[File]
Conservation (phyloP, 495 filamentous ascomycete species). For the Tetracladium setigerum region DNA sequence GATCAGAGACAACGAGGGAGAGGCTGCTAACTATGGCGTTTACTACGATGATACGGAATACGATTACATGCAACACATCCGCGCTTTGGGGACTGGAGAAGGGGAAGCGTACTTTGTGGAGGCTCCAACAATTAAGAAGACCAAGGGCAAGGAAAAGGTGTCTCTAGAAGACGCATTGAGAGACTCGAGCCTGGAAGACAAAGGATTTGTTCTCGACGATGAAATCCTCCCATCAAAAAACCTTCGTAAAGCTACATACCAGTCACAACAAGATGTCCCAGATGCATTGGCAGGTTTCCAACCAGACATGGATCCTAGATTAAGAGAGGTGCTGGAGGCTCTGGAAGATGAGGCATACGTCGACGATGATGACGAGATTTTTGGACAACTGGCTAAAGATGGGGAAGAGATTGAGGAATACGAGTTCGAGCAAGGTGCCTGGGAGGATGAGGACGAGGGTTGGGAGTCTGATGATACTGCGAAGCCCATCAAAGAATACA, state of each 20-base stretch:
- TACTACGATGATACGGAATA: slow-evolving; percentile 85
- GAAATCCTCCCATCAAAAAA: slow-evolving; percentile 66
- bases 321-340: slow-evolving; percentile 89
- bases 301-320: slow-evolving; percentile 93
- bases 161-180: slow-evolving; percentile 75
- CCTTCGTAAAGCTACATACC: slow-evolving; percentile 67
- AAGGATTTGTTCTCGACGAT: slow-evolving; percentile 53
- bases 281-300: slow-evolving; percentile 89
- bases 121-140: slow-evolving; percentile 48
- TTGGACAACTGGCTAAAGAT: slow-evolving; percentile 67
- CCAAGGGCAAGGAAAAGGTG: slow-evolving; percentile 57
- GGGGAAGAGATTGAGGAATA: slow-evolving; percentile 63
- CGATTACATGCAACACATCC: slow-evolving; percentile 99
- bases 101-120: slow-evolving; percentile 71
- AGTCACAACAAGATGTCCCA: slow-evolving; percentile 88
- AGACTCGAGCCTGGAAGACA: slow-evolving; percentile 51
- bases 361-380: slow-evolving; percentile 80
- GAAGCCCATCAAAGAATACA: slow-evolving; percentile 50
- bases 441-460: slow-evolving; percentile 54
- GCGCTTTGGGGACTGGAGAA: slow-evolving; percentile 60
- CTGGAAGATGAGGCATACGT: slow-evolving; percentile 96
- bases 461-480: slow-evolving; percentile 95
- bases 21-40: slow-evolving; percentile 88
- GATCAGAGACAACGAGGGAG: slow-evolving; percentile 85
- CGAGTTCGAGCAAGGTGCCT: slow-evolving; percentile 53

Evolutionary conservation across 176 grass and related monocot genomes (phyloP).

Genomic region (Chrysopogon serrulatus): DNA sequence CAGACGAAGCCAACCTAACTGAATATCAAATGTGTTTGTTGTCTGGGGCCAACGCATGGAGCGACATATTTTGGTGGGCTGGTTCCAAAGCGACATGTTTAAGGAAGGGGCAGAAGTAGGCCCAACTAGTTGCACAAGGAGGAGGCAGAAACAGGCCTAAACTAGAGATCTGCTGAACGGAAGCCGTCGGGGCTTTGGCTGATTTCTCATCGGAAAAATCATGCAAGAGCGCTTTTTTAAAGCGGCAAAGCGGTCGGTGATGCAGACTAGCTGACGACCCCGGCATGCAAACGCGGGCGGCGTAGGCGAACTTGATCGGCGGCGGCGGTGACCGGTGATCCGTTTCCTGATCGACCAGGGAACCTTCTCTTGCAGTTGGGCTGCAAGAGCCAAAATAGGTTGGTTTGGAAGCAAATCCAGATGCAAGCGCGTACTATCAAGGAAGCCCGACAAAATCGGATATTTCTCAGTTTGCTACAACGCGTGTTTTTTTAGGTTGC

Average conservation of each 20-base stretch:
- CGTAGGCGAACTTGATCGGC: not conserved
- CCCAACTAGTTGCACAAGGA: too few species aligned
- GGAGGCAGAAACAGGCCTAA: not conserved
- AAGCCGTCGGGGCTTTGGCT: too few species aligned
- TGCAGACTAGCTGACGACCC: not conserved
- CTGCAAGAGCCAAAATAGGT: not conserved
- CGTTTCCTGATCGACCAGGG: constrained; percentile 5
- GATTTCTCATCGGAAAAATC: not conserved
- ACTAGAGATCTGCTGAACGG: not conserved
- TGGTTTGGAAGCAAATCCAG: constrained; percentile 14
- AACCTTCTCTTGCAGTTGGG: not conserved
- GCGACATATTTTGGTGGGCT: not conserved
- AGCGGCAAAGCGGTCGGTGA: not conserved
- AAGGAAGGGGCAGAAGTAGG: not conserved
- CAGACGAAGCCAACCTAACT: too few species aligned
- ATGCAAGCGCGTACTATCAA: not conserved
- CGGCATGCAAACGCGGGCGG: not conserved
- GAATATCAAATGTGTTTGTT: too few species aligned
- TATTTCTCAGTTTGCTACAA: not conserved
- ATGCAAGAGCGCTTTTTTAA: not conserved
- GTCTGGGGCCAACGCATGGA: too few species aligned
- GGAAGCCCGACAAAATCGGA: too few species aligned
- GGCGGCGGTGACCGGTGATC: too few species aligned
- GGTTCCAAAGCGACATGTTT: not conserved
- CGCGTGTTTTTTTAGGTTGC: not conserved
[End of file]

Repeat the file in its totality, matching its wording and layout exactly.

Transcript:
Conservation (phyloP, 495 filamentous ascomycete species). For the Tetracladium setigerum region DNA sequence GATCAGAGACAACGAGGGAGAGGCTGCTAACTATGGCGTTTACTACGATGATACGGAATACGATTACATGCAACACATCCGCGCTTTGGGGACTGGAGAAGGGGAAGCGTACTTTGTGGAGGCTCCAACAATTAAGAAGACCAAGGGCAAGGAAAAGGTGTCTCTAGAAGACGCATTGAGAGACTCGAGCCTGGAAGACAAAGGATTTGTTCTCGACGATGAAATCCTCCCATCAAAAAACCTTCGTAAAGCTACATACCAGTCACAACAAGATGTCCCAGATGCATTGGCAGGTTTCCAACCAGACATGGATCCTAGATTAAGAGAGGTGCTGGAGGCTCTGGAAGATGAGGCATACGTCGACGATGATGACGAGATTTTTGGACAACTGGCTAAAGATGGGGAAGAGATTGAGGAATACGAGTTCGAGCAAGGTGCCTGGGAGGATGAGGACGAGGGTTGGGAGTCTGATGATACTGCGAAGCCCATCAAAGAATACA, state of each 20-base stretch:
- TACTACGATGATACGGAATA: slow-evolving; percentile 85
- GAAATCCTCCCATCAAAAAA: slow-evolving; percentile 66
- bases 321-340: slow-evolving; percentile 89
- bases 301-320: slow-evolving; percentile 93
- bases 161-180: slow-evolving; percentile 75
- CCTTCGTAAAGCTACATACC: slow-evolving; percentile 67
- AAGGATTTGTTCTCGACGAT: slow-evolving; percentile 53
- bases 281-300: slow-evolving; percentile 89
- bases 121-140: slow-evolving; percentile 48
- TTGGACAACTGGCTAAAGAT: slow-evolving; percentile 67
- CCAAGGGCAAGGAAAAGGTG: slow-evolving; percentile 57
- GGGGAAGAGATTGAGGAATA: slow-evolving; percentile 63
- CGATTACATGCAACACATCC: slow-evolving; percentile 99
- bases 101-120: slow-evolving; percentile 71
- AGTCACAACAAGATGTCCCA: slow-evolving; percentile 88
- AGACTCGAGCCTGGAAGACA: slow-evolving; percentile 51
- bases 361-380: slow-evolving; percentile 80
- GAAGCCCATCAAAGAATACA: slow-evolving; percentile 50
- bases 441-460: slow-evolving; percentile 54
- GCGCTTTGGGGACTGGAGAA: slow-evolving; percentile 60
- CTGGAAGATGAGGCATACGT: slow-evolving; percentile 96
- bases 461-480: slow-evolving; percentile 95
- bases 21-40: slow-evolving; percentile 88
- GATCAGAGACAACGAGGGAG: slow-evolving; percentile 85
- CGAGTTCGAGCAAGGTGCCT: slow-evolving; percentile 53

Evolutionary conservation across 176 grass and related monocot genomes (phyloP).

Genomic region (Chrysopogon serrulatus): DNA sequence CAGACGAAGCCAACCTAACTGAATATCAAATGTGTTTGTTGTCTGGGGCCAACGCATGGAGCGACATATTTTGGTGGGCTGGTTCCAAAGCGACATGTTTAAGGAAGGGGCAGAAGTAGGCCCAACTAGTTGCACAAGGAGGAGGCAGAAACAGGCCTAAACTAGAGATCTGCTGAACGGAAGCCGTCGGGGCTTTGGCTGATTTCTCATCGGAAAAATCATGCAAGAGCGCTTTTTTAAAGCGGCAAAGCGGTCGGTGATGCAGACTAGCTGACGACCCCGGCATGCAAACGCGGGCGGCGTAGGCGAACTTGATCGGCGGCGGCGGTGACCGGTGATCCGTTTCCTGATCGACCAGGGAACCTTCTCTTGCAGTTGGGCTGCAAGAGCCAAAATAGGTTGGTTTGGAAGCAAATCCAGATGCAAGCGCGTACTATCAAGGAAGCCCGACAAAATCGGATATTTCTCAGTTTGCTACAACGCGTGTTTTTTTAGGTTGC

Average conservation of each 20-base stretch:
- CGTAGGCGAACTTGATCGGC: not conserved
- CCCAACTAGTTGCACAAGGA: too few species aligned
- GGAGGCAGAAACAGGCCTAA: not conserved
- AAGCCGTCGGGGCTTTGGCT: too few species aligned
- TGCAGACTAGCTGACGACCC: not conserved
- CTGCAAGAGCCAAAATAGGT: not conserved
- CGTTTCCTGATCGACCAGGG: constrained; percentile 5
- GATTTCTCATCGGAAAAATC: not conserved
- ACTAGAGATCTGCTGAACGG: not conserved
- TGGTTTGGAAGCAAATCCAG: constrained; percentile 14
- AACCTTCTCTTGCAGTTGGG: not conserved
- GCGACATATTTTGGTGGGCT: not conserved
- AGCGGCAAAGCGGTCGGTGA: not conserved
- AAGGAAGGGGCAGAAGTAGG: not conserved
- CAGACGAAGCCAACCTAACT: too few species aligned
- ATGCAAGCGCGTACTATCAA: not conserved
- CGGCATGCAAACGCGGGCGG: not conserved
- GAATATCAAATGTGTTTGTT: too few species aligned
- TATTTCTCAGTTTGCTACAA: not conserved
- ATGCAAGAGCGCTTTTTTAA: not conserved
- GTCTGGGGCCAACGCATGGA: too few species aligned
- GGAAGCCCGACAAAATCGGA: too few species aligned
- GGCGGCGGTGACCGGTGATC: too few species aligned
- GGTTCCAAAGCGACATGTTT: not conserved
- CGCGTGTTTTTTTAGGTTGC: not conserved